We make a mistake, though, if we only train teachers on a particular technology rather than for flexible pedagogy that can incorporate multiple technologies (@uclagseis). Building on the work of the UNESCO ICT Competency Framework for Teachers, as being used in Egypt, would be a good start. Continuous professional development, and linking teachers into communities of practice via their mobiles, is necessary to keep the momentum going. In South Africa, we have even stationed onsite facilitators at schools to support teachers in the first few months of tablet implementations. Very hands-on initial support, slowly withdrawing as teachers become more comfortable teaching with the tech.
4. Are we just frustrating them?
In Prof Philip’s work with high schoolers in Los Angeles, he found that the novel aspect of mobile-based learning soon wore off, that students felt limited when using mobile technologies at school. They were frustrated that, once in the confines of the school, their devices and mobile lives were being governed by narrow policies. For them, mobile learning soon turned out to be chocolate covered broccoli.
Many countries – Nigeria, Pakistan and India were mentioned – ban mobile phones at schools. This is a contradiction and a genuine lost opportunity for Ashok Pandey, a principle in New Delhi, for there are hundreds of millions of mobile phones in India. Apparently bad behaviour (read chatting, flirting, browsing, distracting) is cited as the reason. There are genuine challenges, such as limited bandwidth and unreliable electricity, but, overall, and for different reasons, this situation also leaves students frustrated.
I pointed out that in my experience with implementing mobile learning at schools in South Africa, the students were highly engaged and we had yet not reached the “I’m so over it” phase. Through the heightened engagement, mobile learning helped teachers with the management of large class sizes – over 60 students in some cases.
In these schools, we did invite the students to apply to become “e-champions”, a role that supports teachers in the practical implementation of mobile learning: handing out the tablets, offering first line support to peers, etc. The e-champions have totally risen to the occasion and are very proud to wear their special lanyards and be involved. Only time will tell if they also become frustrated with the inevitable challenges of tech (slow bandwidth, batteries dying, school rules, etc.)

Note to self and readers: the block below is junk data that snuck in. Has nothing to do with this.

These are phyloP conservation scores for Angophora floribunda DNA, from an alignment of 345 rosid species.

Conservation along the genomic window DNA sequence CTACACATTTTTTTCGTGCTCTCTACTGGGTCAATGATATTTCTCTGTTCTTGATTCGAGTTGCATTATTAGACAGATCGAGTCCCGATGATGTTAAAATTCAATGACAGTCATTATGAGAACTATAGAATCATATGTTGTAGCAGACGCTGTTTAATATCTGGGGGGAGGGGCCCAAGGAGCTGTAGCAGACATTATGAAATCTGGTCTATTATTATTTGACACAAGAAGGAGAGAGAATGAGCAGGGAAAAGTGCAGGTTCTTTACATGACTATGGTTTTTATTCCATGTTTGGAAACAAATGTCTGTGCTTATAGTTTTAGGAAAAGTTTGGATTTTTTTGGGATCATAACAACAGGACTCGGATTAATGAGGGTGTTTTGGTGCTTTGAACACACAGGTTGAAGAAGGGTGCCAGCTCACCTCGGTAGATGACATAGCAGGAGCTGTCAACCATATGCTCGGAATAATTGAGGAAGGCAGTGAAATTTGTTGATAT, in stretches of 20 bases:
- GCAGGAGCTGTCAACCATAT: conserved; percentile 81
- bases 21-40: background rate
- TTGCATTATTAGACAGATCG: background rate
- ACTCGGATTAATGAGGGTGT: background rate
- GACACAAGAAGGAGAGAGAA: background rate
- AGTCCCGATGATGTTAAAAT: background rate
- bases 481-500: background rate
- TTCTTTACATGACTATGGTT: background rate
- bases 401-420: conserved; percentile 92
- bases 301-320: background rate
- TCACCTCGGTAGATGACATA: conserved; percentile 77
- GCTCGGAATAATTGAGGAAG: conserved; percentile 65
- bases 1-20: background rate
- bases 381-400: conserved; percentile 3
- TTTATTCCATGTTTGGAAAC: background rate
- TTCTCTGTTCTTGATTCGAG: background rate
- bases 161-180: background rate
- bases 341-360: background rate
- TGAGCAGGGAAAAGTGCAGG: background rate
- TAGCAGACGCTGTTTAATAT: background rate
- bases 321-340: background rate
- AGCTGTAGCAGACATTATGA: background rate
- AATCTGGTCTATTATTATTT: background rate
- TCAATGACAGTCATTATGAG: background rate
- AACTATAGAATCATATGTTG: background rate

The point, though, is that we (educators) need to ensure that learning remains exciting and real for students, as their mobiles are outside of the four classroom walls. Somebody suggested enlisting students to develop the ICT policy for their schools – we all thought this a brilliant idea.
5. Keep innovating
Lastly, while talking and sharing and recognising the challenges is important, we are on the doorstep of a profoundly exciting time in education and we need to “just do it” (@gavindk). We need to innovate, not digitize (@pgwest).
Just doing it doesn’t mean not being prudent about planning, logistics, intent and monitoring. It can also easily result in using new tech to teach in the same old ways. No, we need to constantly be pushing, reflecting, learning and iterating.
While I genuinely believe that for some teachers, for an initial and limited time, even a “book-behind-glass” (PDF on a tablet) is an appropriate first step into going digital – as it normalises the use of technology in the classroom, we need to be striving towards the transformation of education, where mobile technology – one tool in a repertoire of tools – underpins a fundamental shift to teaching and learning in a way that reflects the increasing mobility in society and in the workplace. We need to keep innovating.
This post was originally published on Steve Vosloo’s blog.